Preventing Money Mule activity is a historical issue for financial institutions, but presently the problem is spreading faster than ever for several reasons. The critical job-loss situation caused by COVID 19 and the increase of digital onboarding procedures implies new challenges to identity verification processes and security check procedures. Also, new payment schemes like instant payment reduce the time for anti-fraud checks before the cash-out, and untraceable payment schemes like cryptocurrency make it harder to trace money flow.
Money Mules usually transfer illegally obtained funds between banks, countries, currencies, or cryptocurrencies. Criminals recruit people as money mules to help launder proceeds derived from online scams and frauds or crimes like human trafficking and drug trafficking. Money mules add layers of distance between crime victims and criminals, making it harder for law enforcement to trace money trails accurately.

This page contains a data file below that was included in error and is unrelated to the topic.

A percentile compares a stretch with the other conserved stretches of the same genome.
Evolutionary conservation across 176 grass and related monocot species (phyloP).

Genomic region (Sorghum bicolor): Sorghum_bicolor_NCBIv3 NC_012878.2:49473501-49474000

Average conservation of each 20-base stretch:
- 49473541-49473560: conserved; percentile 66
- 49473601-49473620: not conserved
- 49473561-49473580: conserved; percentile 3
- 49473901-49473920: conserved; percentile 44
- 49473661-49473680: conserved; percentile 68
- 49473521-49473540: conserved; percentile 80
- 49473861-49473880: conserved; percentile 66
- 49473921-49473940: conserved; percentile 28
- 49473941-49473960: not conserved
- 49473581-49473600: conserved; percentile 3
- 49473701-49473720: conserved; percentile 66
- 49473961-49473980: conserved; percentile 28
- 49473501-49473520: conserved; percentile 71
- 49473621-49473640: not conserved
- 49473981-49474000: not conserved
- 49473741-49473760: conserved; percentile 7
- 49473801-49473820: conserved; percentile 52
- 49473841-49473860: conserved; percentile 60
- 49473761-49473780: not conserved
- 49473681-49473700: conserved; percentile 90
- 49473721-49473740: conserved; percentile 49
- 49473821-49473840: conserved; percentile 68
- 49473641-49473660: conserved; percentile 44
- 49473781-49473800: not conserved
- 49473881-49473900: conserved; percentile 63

Money Mules represent a critical threat to banking institutions since they pose both compliance issues and significant reputational damage. Being involved in a money-laundering operation could affect new customer acquisition rates, undermine share values, and introduce unexpected costs.